From concept to doubt to reevaluation: Designing Creature in the Well

Like many developers, Flight School Studio wasn't sure if its game, Creature in the Well, would have the legs to be a full-fledged product.

Like many developers, Flight School Studio wasn't sure if its game, Creature in the Well, would have the legs to be a full-fledged product.

Zelda-meets-pinball video game, Creature in the Well combined elements that were familiar, in turn making something that was somewhat unfamiliar.

But after some introspection and elbow grease, lead developers Adam Volker and Bohdon "Bo" Sayre refined their vision to make something that, with any luck, is digestible and fun for a wide audience.

Taking an abstract design and making it understandable

Designing a Zelda-inspired adventure game that uses pinball-style combat is a unique proposition. So trying to convey what the game is and how it works has been a challenge for the development team from the get-go.

Volker said combining those two elements, adventure game tropes and pinball mechanics, required careful balance so that players could understand the game.

"We sort of operate on the design philosophy that was stolen from filmmaker Steven Spielberg," he said in a recent GDC Twitch stream"His company, Amblin Entertainment, put out this idea that audiences like newness in sort of like a 70/30 relationship."

That means, Volker explained, that 70 percent of a new concept is familiar with the audience, and the remaining 30 percent it something that the audience may not be so familiar with. But the ratio would have enough familiarity to remove some of the unknowns that could put people off.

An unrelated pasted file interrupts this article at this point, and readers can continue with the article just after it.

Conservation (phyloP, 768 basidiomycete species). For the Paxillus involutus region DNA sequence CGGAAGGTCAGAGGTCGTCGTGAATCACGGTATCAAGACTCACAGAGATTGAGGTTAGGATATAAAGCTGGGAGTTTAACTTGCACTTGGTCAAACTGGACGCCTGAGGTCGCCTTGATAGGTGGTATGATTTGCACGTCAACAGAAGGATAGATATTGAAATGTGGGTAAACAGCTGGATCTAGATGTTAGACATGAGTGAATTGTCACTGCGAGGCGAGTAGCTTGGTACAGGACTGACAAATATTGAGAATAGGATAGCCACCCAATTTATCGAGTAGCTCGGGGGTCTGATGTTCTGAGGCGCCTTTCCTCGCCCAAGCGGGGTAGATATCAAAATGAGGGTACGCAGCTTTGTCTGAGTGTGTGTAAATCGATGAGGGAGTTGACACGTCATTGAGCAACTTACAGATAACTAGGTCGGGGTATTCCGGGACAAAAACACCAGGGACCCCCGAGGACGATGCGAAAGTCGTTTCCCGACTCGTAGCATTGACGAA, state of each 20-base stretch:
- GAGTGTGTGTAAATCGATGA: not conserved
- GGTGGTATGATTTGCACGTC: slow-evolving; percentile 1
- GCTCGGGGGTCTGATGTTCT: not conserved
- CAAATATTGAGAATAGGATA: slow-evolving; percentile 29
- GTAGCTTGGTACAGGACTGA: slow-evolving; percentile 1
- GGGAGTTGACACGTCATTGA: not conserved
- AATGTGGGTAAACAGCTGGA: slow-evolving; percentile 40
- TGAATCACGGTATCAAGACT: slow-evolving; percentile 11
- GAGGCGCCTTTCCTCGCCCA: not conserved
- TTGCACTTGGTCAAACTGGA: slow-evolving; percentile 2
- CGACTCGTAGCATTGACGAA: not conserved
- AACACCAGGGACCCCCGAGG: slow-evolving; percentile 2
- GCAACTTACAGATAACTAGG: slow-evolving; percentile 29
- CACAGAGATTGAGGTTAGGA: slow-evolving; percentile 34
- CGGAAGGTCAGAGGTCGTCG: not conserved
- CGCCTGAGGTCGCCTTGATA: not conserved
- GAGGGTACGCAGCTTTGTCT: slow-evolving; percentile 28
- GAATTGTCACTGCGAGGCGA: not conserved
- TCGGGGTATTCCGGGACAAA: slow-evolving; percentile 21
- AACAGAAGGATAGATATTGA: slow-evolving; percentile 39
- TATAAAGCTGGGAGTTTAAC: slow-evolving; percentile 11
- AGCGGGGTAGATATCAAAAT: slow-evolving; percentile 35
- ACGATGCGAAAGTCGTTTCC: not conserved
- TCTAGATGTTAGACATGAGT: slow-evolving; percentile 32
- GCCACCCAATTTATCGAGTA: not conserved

For Spielberg, it was "suburban California except there’s an extraterrestrial that befriends a small boy." For Volker and Flight School, "it's swords, but they don’t behave the way you expect," or "It’s a dungeon crawler except it’s a room full of pinball mechanics."

Volker added, "I think if it were all super abstract and new we would have a lot more work to do to tell people about it. But I think it’s important for players to look at the game and go 'oh I can see how that could be fun,' and 'I understand the format of how I’m going to play that.'"

This is the challenge of games with unique concepts -- communication. Innovation in game design often requires more explanation, and it's up to game developers or clever marketers (who, these days are often one and the same) to make abstract ideas more digestible and in effect, more sellable.

"You should be able to speak the language [of the game] fairly quickly even if there’s a lot of newness," said Volker. "So that’s why we went with swords and that’s why we went with dungeons and rooms and boss fights and connecting them all that way. 

"The first time we played it at GDC somebody called it a pinball hack and slash and then the next PAX East show we brought it to somebody who [called it a] 'pinbrawler.' [Finding the language is about] players being able to tell you, 'You know, this is how I would describe it to a friend.' So it’s kind of just about listening, I think."

Important learnings on feedback

As with practically any game that's been developed, there were points in time where doubt reared its head. Volker said midway through the game's development, Nigel Lowrie, co-founder of publisher Devolver Digital, played the game and was dubious about whether the game would be scalable into a full game experience.